Heat Biologics Shares Dividend Information

Heat Biologics is not profitable and does not pay a dividend. Investors should not expect a dividend from this company anytime in the near future.

Should I Buy Heat Biologics?

Heat Biologics is a promising biotech company that’s trading at a bargain price. The company’s shares were hit extremely hard by the news of successful coronavirus vaccines from Pfizer and Moderna. Yet this ignores some key facts about Heat Biologics’ vaccine candidate and the importance of having multiple vaccines available.

First, there is room for more than just two vaccines. The demand for vaccines is global and it’s clear that Pfizer and Moderna cannot produce billions of doses within the next year. Heat Biologics is planning to start Phase 3 clinical trials early next year, so the company could have an approved vaccine ready by the end of 2021. At that point, there will still be billions of people that need to be vaccinated around the world.

Heat Biologics COVID-19 vaccine modelIn addition, the Heat Biologics vaccine works differently from the Pfizer and Moderna vaccines. Both the Pfizer and Moderna vaccines aim to elicit an antibody response. This works well in the majority of healthy individuals, but it may not be enough to confer immunity in elderly or immunosuppressed individuals. To date, the vaccines have not been rigorously tested in these populations.

Heat Biologics’ vaccine candidate, on the other hand, draws on the company’s experience with immuno-oncology to target T cells. This is a different and more robust part of the immune system that is active even in many elderly and immunocompromised individuals. The company plans to test its vaccine among the elderly next year and believes that its vaccine may ultimately prove more effective in this population. In fact, Heat Biologics’ founder has suggested that its vaccine may ultimately boost immunity in elderly individuals who have already received the Pfizer or Moderna vaccines.

If that’s the case, the potential market for Heat Biologics’ vaccine remains enormous. If it’s not the case, but the company’s vaccine is competitive in efficacy with the Pfizer and Moderna vaccines, Heat Biologics still has an opportunity to contribute billions of doses to the global supply.

Either way, the drop in Heat Biologics shares in response to the Pfizer and Moderna vaccines looks like an overreaction. To be sure, Heat Biologics is a high risk investment – there’s still a chance that it’s vaccine doesn’t work, or doesn’t work well. But for traders and investors willing to take a gamble, the upside potential for buying biotech stocks in this firm is tremendous.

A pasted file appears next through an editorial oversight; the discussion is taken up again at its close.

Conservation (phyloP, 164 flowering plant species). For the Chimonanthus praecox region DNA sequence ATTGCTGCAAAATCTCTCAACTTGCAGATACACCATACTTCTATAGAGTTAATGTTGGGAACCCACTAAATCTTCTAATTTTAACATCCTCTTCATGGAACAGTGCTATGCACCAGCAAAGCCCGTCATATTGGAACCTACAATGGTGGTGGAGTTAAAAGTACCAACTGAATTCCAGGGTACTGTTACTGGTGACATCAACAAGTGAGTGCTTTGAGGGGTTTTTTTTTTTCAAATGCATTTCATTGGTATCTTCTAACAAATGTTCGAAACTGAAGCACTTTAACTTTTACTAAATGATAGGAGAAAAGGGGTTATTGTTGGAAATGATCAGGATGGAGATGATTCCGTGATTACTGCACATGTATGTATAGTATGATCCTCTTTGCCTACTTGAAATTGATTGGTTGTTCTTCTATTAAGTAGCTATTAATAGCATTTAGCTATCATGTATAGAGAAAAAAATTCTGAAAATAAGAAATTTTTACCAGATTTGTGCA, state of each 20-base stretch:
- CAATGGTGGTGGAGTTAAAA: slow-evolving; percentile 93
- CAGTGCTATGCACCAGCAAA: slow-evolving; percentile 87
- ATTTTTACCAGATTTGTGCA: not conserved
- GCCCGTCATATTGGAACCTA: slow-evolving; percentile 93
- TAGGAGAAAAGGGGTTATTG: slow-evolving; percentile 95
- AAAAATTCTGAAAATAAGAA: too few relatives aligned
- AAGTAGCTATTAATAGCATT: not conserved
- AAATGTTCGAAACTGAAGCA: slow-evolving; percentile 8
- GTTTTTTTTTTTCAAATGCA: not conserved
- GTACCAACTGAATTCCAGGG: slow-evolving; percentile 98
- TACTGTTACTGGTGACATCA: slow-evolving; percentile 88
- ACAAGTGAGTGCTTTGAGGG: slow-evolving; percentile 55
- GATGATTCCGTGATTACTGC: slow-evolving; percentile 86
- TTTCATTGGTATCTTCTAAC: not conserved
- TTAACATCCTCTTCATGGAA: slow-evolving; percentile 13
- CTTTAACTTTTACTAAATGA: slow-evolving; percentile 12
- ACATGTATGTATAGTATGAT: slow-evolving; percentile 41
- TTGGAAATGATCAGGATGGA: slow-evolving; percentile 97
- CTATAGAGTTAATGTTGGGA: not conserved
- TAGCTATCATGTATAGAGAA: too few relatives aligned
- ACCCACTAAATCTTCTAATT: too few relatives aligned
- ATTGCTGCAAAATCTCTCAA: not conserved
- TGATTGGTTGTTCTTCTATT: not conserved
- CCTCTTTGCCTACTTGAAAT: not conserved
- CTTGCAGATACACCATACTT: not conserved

Heat Biologics Shares: Buy or Sell?

Heat Biologics is a risky investment, but we think it’s a risk worth taking. The company is developing a COVID-19 vaccine that is fundamentally different from the ones created by Pfizer and Moderna. Although the market reacted as if Heat Biologics is directly competing with these companies, it’s important to remember that the addressable market is every person on the planet and that Heat Biologics’ vaccine is expected to work better for some at-risk populations.

On top of that, Heat Biologics is extremely inexpensive in the way of the vaccine news. For risk-tolerant traders, there is very little downside risk to this company and extremely high upside potential. Even a small investment could have a big payoff if Heat Biologics’ vaccine candidate is successful.

Other Vaccine Shares

Interested in investing in other pharmaceutical companies that are involved in developing a coronavirus vaccine? Check out the list below.

The Verdict

Heat Biologics is one of many small biotech firms leveraging its existing expertise to develop a new COVID-19 vaccine. Although the company’s shares took a significant hit on news of the Pfizer and Moderna vaccines’ success, we think that there’s still an enormous addressable market for an effective vaccine from Heat Biologics. To that end, we think Heat Biologics is a strong buy right now.


What is Heat Biologics’ stock ticker symbol?

Who is the current chief executive of Heat Biologics?

Can I buy Heat Biologics shares through an ISA or SIPP?

What stage is the Heat Biologics vaccine candidate in?

How is the Heat Biologics vaccine different from the Pfizer or Moderna vaccines?

Michael Graw

Michael Graw

Michael Graw is a freelance journalist based in Bellingham, Washington. He covers finance, trading, and technology. His work has been published on numerous high-profile websites that cover the intersection of markets, global news, and emerging tech. In addition to covering financial markets, Michael’s work focuses on science, the environment, and global change. He holds a Ph.D. in Oceanography from Oregon State University and worked with environmental non-profits across the US to bridge the gap between scientific research and coastal communities. Michael’s science journalism has been featured in high-profile online publications such as Salon and Pacific Standardas well as numerous print magazines over the course of his six-year career as a writer. He has also won accolades as a photographer and videographer for his work covering communities on both coasts of the US. Other publications Michael has written for include TechRadar, Tom’s Guide, StockApps, and LearnBonds.